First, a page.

Nandeeta Neerunjun*, Suzanna Khalifa**
Kenza Elass : kenza.elass[at]univ-amu.fr
Camille Hainnaux : camille.hainnaux[at]univ-amu.fr
Daniela Horta Saenz : daniela.horta-saenz[at]univ-amu.fr
Jade Ponsard : jade.ponsard[at]univ-amu.fr
*This paper targets a first-best policy with environmental subsidies which regulate damages due to fossil-fueled electricity and which support investment in renewables-based technologies. Since accommodating the intermittent nature of renewables is central in our work, we even consider that consumers can adapt their demand to electricity supply. We study the feed-in tariff to renewable electricity which is financed by a tax levied on electricity consumption and find that the policy is inefficient. We observe that intermittent renewables result in variable environmental damages. These are not efficiently internalized by a set consumption tax which must also cater for distortion in market electricity prices arising from the feed-in tariff. We then propose to add a carbon tax on emissions and eventually reach a first-best policy. The results surprising suggest that the carbon tax must be set much high and consequently, renewable electricity must also be taxed so that subsidies are instead directed to consumers.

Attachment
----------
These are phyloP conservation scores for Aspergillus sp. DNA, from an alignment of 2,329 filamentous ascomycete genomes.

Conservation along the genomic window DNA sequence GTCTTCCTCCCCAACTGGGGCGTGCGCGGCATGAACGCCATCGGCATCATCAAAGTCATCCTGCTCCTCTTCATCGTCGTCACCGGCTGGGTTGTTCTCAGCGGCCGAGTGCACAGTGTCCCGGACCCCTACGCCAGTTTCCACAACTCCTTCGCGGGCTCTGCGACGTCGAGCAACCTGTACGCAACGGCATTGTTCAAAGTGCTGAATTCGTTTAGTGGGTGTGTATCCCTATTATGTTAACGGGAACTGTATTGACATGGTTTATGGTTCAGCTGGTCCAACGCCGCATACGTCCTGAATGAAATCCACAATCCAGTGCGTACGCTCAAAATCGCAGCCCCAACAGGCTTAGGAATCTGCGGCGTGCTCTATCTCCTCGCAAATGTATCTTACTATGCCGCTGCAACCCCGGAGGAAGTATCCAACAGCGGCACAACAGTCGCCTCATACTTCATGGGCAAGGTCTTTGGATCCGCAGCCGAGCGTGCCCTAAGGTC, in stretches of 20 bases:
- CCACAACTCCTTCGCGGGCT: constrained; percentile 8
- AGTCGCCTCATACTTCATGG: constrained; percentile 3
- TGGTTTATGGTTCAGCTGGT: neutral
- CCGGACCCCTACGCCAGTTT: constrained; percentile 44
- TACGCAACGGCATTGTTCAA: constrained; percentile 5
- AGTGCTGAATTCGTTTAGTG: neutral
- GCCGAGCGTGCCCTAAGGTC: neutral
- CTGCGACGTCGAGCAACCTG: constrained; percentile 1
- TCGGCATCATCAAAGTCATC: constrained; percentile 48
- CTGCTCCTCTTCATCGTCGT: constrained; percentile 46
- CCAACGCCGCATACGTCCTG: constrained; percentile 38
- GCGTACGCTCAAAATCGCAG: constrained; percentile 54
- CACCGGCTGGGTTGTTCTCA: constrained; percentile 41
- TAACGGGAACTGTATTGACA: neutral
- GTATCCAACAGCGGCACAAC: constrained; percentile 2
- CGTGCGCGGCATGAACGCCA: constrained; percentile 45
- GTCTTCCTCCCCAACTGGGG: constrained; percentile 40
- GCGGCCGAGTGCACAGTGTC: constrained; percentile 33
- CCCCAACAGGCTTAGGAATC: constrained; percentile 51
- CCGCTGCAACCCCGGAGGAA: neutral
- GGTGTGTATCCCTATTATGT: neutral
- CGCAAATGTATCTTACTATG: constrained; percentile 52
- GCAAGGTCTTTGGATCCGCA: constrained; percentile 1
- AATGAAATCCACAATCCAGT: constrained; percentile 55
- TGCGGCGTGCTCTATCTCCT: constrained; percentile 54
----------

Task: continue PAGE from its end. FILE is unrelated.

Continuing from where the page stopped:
**This study contributes to our understanding of the relationship between female genital cutting (FGC) and the marriage market. FGC is one of the most brutal forms of sexual violence against children, yet more than 200 million women alive today have undergone FGC. While existing studies focus on the role of normative forces, I propose a novel approach in which marriage market returns are a key driver of practice. I developed a model of parental decision to circumcise their daughter and show that in a context where circumcision allows parents to signal desirable but unobservable traits such as chastity, FGC increases the marital surplus receive in the marriage market. I test the model's predictions on Egyptian data and use a difference-in-difference approach to identify the causal effects of FGC on bride price. I exploit the variation across cohorts and villages of women’s parents’ exposure to an anti-FGC campaign broadcasted on the radio in 1994. Village level coverage of the campaign is obtained using an ITM software and archives on radio transmitters. I find that cohorts fully exposed to the campaign are less likely to be circumcised and receive a lower bride price at marriage. Exploring mechanisms, I find additional evidence that FGC increases matching quality in the marriage market. Finally, I find that the practice of bride price is associated with a higher likelihood of being circumcised for women across Africa. Hence, understanding the economic role of FGC is crucial in order design successful policies aimed at its eradication.